The path distances and speeds indicate to me that the three runs were driven basically according to plan. The only anomaly is that Red’s entrance speed is a little faster than Blue when it should be, by all rights, a little slower. I was probably driving more aggressively on the warmer times for the Red run. This gives an unfair edge to Red.

So, what actually happened as far as time lost or saved? The Delta-T chart tells the tale in Figure 2, below.


Figure 2  Delta-Time

Now, Red was the fastest run overall, so the software has set it as the baseline. It’s a completely flat line. The time difference for the other two runs appear as lines that waver around the red line. When the Green and Blue lines are descending they’re gaining time on Red. When ascending they’re losing time to Red.
From Position 290 to 460 Blue has saved 0.16s over Red. Red has saved 0.08s as compared to Green. But, as you can see, it’s not quite that simple.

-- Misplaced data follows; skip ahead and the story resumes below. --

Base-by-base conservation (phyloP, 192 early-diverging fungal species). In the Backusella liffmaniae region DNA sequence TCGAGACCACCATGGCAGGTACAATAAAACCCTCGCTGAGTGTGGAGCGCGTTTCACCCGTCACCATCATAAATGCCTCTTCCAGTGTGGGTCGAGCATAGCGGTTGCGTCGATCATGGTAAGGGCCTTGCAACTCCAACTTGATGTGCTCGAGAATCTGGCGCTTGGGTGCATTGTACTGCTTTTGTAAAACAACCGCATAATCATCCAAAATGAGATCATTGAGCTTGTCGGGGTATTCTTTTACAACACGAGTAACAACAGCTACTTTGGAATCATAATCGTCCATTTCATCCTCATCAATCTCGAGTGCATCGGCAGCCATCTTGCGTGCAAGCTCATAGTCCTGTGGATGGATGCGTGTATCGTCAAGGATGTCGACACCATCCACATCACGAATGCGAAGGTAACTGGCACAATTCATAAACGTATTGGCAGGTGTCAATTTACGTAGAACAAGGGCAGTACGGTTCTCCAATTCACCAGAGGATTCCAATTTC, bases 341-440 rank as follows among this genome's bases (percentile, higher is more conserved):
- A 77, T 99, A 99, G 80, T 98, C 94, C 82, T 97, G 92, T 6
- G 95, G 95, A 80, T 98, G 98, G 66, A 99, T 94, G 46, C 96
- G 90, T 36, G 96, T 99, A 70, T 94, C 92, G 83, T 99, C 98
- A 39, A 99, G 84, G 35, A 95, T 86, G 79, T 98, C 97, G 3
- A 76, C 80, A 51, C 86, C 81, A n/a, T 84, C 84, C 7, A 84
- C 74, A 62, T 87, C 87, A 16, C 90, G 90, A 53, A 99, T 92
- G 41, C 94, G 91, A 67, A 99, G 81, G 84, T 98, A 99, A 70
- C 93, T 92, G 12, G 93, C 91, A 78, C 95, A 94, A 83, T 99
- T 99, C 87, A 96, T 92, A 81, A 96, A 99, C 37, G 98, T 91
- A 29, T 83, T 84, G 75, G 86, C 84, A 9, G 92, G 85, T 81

Green is catching Red as the data ends and by the time the cars get to the next cone (not shown) Green equals Red. Why? Because the better angle that Green had on cone D allows it to pass D faster and maintain a speed advantage over Red from then on. Blue maintains an advantage over Green, however, having rounded cone D just about as well.

To fully understand what happened we need to separate the story into two parts: before B and after B.

Before B, at Position 360, Blue has pulled a lead of 0.19s on Red. Green initially had a speed advantage on Red and Blue around the cone at B as seen at Position 300, but then loses it due to a longer path and inability to maintain that speed. The relative speeds can be seen in Figure 3, below.